Efforts to change this narrative, and particularly with regard to public monuments and honorifics, have been raised in the past by tribal members and professors at SFCC, but never gained ground. In 1994, a group of SFCC students proposed a name change that fell short; Cutler writes of one letter to the editor of The Spokesman-Review that referred to the proposal as “hysterical political correctness.”
Many others have continued calling for a change, however. Three years ago, Stratton and then-City Council President Ben Stuckart pushed forth a proposal to rename the road, but ran into a backlog of projects at the Plan Commission, Stratton said.
The idea has taken on greater urgency over the past year thanks to the national movement to address racial injustice, and to rethink what kind of historical figures we choose to honor in the public square.
That helped put the issue back on the front burner for Stratton and Wilkerson.
“It’s just the whole tone of the country right now,” said Wilkerson. “I think there’s been enough chatter over the years and enough fits and starts that people know enough about it” to seek the change.
Stratton has a personal connection to the issue. Her mother, Lois Stratton, was a member of the Spokane Tribe and the first enrolled tribal member to serve in the state House of Representatives. Karen was aware from an early age that her ancestors had a fraught relationship with the city that bore their name – and that had overtaken their tribal home.
“My grandmother never felt comfortable coming to Spokane,” she said. “She never felt she belonged here.”
‘A lot of allies’
In the past couple of months, the call for change has intensified. In late August, a national protest organization and other activists united to shine the message “No Honor in Genocide” on the Spokane County Courthouse.
A couple days later, more than 200 people – many of them tribal members from around the region – marched in support of changing the name. Jeff Ferguson, a member of the Spokane Tribe, said he’s been pleased to see so much backing from all quarters of the community.
“It’s very heartening to see all the support for all the people who have pulled together,” Ferguson said. “We have a lot of non-native allies who have stepped up.”
A letter to the City Council this week urged council members “to ensure that the City of Spokane Plan Commission prioritizes the long-overdue renaming of Ft. George Wright Drive.”
The letter continued, “Col. George Wright should have been reprimanded and convicted of his actions; instead, he was commended for his tactics and promoted. In modern-day, he should be memorialized as a perpetrator of genocide; instead, he continues to be commemorated as if a local hero with a street named Ft. George Wright Drive.”
The letter was signed by 42 organizations, ranging from institutions along the drive such as SFCC and the Unitarian Universalist Church, Native organizations, labor and social justice organizations, higher ed departments, and others.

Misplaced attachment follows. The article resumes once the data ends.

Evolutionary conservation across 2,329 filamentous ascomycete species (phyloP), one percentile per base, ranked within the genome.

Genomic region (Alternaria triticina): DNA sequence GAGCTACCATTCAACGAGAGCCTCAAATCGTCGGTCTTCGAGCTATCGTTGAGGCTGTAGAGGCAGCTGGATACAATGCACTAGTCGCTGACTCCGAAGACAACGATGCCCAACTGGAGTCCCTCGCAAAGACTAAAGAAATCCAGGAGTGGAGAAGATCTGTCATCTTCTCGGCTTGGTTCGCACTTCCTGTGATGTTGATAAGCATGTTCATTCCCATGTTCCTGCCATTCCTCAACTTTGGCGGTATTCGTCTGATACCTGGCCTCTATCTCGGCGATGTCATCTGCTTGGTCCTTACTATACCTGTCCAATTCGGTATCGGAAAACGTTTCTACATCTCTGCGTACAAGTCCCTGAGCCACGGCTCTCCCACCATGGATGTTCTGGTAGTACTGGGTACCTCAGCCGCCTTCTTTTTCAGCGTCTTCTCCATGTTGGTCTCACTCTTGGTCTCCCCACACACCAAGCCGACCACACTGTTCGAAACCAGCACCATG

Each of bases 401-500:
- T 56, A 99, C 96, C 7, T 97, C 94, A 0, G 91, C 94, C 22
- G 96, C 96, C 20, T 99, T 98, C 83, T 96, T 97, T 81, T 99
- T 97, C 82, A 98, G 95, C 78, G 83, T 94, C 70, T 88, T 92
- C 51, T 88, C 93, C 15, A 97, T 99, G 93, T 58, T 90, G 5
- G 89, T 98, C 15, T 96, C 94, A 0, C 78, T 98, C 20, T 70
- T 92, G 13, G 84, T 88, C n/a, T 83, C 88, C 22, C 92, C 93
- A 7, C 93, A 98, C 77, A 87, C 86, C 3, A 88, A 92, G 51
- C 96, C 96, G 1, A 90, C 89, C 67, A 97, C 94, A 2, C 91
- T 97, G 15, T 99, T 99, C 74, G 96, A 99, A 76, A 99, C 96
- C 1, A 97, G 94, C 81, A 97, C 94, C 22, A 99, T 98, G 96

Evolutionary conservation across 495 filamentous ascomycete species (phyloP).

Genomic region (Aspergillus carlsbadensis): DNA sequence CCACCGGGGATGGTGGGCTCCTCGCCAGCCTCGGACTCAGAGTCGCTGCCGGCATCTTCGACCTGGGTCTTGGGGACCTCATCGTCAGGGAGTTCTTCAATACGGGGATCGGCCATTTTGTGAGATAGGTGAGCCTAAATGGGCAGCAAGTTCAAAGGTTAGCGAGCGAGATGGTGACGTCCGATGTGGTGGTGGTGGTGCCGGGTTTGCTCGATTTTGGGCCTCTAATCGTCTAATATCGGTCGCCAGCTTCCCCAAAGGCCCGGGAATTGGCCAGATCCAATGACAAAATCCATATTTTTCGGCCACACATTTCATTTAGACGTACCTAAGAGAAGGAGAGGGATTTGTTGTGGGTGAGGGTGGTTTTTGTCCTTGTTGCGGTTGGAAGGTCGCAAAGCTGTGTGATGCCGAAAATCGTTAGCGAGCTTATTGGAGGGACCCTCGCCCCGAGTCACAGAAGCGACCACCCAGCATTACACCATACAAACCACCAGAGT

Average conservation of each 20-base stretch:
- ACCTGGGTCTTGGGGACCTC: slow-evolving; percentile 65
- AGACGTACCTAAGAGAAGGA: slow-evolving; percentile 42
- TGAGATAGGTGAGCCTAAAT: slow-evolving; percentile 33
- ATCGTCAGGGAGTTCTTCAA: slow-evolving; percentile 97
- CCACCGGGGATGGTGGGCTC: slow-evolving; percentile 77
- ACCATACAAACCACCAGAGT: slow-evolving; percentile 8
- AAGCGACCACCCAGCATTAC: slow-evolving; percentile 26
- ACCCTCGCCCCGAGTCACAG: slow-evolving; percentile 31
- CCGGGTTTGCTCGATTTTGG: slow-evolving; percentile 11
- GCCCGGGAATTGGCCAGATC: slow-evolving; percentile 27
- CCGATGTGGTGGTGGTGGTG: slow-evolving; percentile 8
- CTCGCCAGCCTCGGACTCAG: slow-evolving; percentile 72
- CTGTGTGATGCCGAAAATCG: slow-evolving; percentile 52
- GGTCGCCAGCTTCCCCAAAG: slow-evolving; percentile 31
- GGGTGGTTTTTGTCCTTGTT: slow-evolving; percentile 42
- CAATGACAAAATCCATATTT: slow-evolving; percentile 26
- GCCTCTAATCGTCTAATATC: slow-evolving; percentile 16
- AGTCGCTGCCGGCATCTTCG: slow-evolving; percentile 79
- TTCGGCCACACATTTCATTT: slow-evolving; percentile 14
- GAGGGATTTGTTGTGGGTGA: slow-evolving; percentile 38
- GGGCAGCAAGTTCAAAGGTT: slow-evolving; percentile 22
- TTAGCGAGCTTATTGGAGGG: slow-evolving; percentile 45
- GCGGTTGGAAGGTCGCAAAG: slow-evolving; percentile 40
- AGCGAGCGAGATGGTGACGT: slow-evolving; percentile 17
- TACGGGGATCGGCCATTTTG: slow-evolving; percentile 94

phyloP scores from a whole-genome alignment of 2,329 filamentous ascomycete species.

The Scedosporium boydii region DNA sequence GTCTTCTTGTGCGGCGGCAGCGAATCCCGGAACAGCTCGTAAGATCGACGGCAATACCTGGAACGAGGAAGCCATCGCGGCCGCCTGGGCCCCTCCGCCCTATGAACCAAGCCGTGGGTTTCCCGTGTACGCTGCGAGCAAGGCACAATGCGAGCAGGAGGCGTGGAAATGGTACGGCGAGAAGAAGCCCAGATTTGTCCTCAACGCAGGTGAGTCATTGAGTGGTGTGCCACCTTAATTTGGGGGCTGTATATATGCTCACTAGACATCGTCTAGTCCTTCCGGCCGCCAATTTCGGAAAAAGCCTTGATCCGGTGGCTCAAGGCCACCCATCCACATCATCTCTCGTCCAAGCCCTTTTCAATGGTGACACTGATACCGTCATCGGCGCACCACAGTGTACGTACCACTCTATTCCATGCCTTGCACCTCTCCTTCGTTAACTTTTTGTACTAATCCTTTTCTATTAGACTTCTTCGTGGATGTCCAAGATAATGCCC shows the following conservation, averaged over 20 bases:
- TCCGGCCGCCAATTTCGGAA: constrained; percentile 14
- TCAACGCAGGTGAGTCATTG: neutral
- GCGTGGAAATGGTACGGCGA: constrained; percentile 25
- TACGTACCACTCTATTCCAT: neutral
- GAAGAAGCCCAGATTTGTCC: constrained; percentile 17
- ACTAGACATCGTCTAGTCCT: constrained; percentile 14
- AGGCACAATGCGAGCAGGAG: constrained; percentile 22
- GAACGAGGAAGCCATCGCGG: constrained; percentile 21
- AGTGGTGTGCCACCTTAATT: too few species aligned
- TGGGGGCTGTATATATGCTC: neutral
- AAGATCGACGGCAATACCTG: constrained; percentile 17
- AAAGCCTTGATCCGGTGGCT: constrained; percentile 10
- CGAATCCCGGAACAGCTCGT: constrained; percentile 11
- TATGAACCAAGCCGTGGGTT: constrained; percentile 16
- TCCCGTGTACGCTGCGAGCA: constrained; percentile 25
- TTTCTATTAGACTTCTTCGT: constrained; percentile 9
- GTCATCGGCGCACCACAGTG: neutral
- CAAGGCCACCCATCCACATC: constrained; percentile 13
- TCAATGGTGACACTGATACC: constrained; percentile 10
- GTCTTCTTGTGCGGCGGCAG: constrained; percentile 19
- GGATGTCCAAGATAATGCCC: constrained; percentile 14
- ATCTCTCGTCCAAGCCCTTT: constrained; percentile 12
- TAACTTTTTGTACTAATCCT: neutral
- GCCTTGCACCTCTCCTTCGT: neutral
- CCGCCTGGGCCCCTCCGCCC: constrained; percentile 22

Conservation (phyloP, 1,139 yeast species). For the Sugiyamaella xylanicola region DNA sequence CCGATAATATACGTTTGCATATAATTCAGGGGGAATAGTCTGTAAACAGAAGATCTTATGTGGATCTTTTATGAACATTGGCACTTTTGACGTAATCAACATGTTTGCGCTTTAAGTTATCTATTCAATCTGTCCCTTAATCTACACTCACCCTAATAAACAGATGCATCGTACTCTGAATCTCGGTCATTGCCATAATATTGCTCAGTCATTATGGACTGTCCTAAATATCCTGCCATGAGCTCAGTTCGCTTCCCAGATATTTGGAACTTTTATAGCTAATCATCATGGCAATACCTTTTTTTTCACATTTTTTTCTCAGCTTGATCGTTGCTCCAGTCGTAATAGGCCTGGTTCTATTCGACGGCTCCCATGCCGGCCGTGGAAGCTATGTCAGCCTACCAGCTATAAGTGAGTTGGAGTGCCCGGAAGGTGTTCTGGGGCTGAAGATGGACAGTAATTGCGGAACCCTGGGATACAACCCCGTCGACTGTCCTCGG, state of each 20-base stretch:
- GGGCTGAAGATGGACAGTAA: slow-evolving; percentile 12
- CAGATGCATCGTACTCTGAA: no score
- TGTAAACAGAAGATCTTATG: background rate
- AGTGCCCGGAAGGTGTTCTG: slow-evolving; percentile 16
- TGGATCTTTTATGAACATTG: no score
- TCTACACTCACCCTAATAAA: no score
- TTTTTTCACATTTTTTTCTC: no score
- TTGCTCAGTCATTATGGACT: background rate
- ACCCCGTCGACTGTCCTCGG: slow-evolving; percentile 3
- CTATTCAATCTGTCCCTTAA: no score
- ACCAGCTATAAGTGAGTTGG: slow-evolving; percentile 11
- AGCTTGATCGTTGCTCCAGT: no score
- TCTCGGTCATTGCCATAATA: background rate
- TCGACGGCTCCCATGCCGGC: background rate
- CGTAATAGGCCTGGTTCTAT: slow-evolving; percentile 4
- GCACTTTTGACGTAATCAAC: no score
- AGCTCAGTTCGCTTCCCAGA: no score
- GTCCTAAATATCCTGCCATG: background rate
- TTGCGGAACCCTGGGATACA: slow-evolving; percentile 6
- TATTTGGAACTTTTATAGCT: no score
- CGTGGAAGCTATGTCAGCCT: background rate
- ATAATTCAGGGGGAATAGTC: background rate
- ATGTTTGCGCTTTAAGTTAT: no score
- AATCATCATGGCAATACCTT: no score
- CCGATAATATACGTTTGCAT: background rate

SFCC has the most property fronting the drive, and it’s supporting the proposal.
“CCS is supporting the name change as a way of honoring our Native communities: their pain, their history and their contributions,” Christine Johnson, chancellor of the Community Colleges of Spokane, said in a statement. “The name change will serve to acknowledge the importance and contributions of indigenous communities today —right here in Spokane and across our country.”
A new name
Stratton and Wilkerson put forward the application, and an online public hearing on the change is set for Oct. 28 before the Plan Commission. The commission will make a recommendation to the City Council, which will vote on whether to make the change.
The idea has support from property owners along the drive, Stratton and Wilkerson said. One issue for them going forward will be the cost and effort of changing addresses on stationary and other materials – an especially big job for the college. The city may find ways to help offset the costs of that effort, Stratton said.
What remains an open question is what name will replace the current one. The plan is to allow the Spokane Tribe to select a name; tribal chairwoman Carol Evans said this week that meetings to discuss possible names will begin soon.
She said they would likely consider names of tribal leaders from Wright’s time, as well as others who have been important figures in tribal history since then.
It would be an appropriate change to the infrastructure of a city that is built upon the home of a people the government strove to eliminate – a history that we have allowed to remain in place as a reminder to those for whom this history remains intensely personal.
“Our people were hurt, our ancestors were hurt, by this man,” Evans said. “His intent was to eliminate us – to do away with us. It would just be a good effort to – not erase history – but not recognize and honor such a person.”